Socrates' ancestor : architecture and emerging order in archaic Greece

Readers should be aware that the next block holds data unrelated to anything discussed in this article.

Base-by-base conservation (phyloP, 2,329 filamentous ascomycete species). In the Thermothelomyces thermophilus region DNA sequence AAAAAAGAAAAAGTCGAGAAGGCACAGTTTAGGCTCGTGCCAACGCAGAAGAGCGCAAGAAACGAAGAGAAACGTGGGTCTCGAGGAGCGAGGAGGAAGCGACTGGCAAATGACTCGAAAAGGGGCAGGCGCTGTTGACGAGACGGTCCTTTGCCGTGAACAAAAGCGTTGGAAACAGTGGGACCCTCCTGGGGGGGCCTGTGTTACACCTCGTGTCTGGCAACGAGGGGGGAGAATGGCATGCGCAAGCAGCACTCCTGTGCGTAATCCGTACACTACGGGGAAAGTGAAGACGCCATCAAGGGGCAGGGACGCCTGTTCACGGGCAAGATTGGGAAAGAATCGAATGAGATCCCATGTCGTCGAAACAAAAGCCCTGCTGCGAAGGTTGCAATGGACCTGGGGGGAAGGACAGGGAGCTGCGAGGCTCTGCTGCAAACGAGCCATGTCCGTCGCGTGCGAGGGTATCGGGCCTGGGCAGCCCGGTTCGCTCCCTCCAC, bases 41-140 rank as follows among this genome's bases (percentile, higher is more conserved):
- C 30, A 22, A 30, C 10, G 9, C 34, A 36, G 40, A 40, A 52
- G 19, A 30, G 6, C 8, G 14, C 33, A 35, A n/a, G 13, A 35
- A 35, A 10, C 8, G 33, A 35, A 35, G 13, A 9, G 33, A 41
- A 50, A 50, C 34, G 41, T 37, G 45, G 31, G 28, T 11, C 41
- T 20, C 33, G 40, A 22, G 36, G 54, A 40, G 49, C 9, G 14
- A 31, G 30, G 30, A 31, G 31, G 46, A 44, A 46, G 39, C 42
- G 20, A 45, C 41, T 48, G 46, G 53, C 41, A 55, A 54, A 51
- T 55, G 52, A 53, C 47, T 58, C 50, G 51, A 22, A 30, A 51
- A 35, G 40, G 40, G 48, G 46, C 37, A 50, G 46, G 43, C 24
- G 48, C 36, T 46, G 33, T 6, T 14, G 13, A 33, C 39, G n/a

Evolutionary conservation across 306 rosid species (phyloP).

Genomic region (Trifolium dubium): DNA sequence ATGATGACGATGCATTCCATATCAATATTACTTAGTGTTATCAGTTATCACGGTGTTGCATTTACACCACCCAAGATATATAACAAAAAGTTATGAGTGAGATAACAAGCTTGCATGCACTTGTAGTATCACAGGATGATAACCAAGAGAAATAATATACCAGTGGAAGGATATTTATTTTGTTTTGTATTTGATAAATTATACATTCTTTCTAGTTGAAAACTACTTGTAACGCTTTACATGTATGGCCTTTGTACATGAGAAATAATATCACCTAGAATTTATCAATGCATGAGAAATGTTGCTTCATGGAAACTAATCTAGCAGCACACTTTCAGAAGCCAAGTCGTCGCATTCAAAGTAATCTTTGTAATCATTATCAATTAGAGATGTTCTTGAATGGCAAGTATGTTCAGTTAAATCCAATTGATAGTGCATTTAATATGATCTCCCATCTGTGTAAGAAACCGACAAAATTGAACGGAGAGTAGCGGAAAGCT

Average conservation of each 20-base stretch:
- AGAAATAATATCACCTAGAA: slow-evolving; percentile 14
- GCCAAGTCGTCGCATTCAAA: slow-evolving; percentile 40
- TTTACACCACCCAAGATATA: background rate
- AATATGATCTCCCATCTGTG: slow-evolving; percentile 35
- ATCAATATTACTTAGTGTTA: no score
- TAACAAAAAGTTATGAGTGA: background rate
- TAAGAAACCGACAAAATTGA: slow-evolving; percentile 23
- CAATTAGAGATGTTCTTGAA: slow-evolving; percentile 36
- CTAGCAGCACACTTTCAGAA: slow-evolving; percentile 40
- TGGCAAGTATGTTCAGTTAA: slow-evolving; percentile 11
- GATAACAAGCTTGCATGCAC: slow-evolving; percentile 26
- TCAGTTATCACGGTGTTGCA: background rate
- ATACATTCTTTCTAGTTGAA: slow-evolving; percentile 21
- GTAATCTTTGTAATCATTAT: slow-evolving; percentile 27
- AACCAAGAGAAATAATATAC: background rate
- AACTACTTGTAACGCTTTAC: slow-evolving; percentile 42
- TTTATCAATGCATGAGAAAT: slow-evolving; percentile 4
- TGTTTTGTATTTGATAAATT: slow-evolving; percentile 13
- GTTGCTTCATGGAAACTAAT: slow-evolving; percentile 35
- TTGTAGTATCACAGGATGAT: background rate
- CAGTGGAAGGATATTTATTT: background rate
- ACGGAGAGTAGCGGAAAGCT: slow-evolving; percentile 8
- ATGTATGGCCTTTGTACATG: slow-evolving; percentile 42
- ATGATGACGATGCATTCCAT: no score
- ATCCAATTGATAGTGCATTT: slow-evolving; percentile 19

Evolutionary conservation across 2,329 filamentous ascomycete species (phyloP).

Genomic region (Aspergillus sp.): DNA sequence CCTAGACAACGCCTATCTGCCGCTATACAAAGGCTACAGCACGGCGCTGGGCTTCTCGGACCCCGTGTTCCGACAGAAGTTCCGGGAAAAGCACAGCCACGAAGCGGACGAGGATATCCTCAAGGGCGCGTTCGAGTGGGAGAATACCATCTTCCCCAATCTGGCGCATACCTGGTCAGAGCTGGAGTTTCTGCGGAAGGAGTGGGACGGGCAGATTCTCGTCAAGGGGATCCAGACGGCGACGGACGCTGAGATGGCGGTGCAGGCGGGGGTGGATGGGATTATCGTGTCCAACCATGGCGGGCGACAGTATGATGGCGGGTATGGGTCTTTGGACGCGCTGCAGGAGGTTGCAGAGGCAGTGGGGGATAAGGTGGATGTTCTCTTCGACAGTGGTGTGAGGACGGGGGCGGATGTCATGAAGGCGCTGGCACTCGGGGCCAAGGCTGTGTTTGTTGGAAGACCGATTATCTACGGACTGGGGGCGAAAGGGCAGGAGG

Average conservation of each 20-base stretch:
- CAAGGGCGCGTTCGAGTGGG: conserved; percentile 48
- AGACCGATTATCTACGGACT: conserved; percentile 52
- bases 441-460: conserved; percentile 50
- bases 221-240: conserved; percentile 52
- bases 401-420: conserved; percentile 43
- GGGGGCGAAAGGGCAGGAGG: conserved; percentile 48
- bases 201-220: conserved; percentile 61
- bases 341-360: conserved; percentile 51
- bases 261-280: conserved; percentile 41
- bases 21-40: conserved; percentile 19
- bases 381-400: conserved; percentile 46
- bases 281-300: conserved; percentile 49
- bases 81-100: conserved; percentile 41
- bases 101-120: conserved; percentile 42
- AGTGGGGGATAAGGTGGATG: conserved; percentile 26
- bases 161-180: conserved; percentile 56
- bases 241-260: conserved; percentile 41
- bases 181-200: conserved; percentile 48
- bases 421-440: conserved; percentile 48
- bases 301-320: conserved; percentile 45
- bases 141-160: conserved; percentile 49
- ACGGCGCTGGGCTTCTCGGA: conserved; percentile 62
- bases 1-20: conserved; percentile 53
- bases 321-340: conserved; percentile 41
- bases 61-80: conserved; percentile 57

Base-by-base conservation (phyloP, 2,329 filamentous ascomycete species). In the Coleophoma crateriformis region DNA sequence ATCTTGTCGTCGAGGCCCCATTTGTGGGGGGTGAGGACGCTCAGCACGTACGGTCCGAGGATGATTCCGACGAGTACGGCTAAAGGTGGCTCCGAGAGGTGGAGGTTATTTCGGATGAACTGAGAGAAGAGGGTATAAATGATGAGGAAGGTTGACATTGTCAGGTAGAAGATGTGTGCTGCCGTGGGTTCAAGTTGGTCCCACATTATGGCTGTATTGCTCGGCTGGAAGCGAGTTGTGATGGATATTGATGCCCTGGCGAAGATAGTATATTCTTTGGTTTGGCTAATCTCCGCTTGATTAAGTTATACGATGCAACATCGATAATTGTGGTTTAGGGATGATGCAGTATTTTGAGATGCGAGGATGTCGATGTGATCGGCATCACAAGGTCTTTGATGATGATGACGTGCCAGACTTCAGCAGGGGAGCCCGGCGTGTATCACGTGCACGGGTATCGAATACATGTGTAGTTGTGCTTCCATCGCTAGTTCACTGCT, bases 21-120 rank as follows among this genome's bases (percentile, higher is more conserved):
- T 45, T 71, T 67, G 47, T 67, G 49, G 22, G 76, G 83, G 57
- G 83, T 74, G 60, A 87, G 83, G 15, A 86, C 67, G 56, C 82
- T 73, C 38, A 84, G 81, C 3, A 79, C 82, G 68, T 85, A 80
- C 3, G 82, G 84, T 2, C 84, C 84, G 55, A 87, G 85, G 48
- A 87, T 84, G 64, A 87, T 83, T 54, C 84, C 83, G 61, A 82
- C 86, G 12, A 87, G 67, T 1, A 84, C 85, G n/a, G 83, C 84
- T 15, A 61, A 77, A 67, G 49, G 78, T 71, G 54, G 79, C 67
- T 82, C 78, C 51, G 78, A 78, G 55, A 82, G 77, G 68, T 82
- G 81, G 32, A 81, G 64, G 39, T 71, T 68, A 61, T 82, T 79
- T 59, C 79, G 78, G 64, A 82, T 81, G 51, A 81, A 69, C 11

Socrates claimed Daedalus, the mythical first architect, as his ancestor. Taking this as a point of departure, the thesis explores the relationship between architecture and speculative thought, and shows how the latter is grounded in the former. A detailed examination of the Anaximander fragment, the earliest surviving record in Western philosophy, is considered in relation to Anaximander's built work. This three-part cosmic model which included a celestial sphere, the first map of the world, and a sun clock (the gnomon), reveals the fragment to be a theory of the work in that the cosmic order Anaximander was the first to articulate was discovered through the building of the model. The model is seen as comparable to a daidalon, a creation of Daedalus, whose legend reflects the importance of craft in the self-consciousness of archaic Greece where the kosmos (order) of civilization were seen as having emerged with the kosmos allowed to appear through the making of the artifact. Archaic self-consciousness is further examined through the emergence of the Greek city-state (the polis) and in the building of the first peripteral temples, both of which are revealed as necessary antecedents to birth of theory, understood as the wondering admiration of the well-made thing
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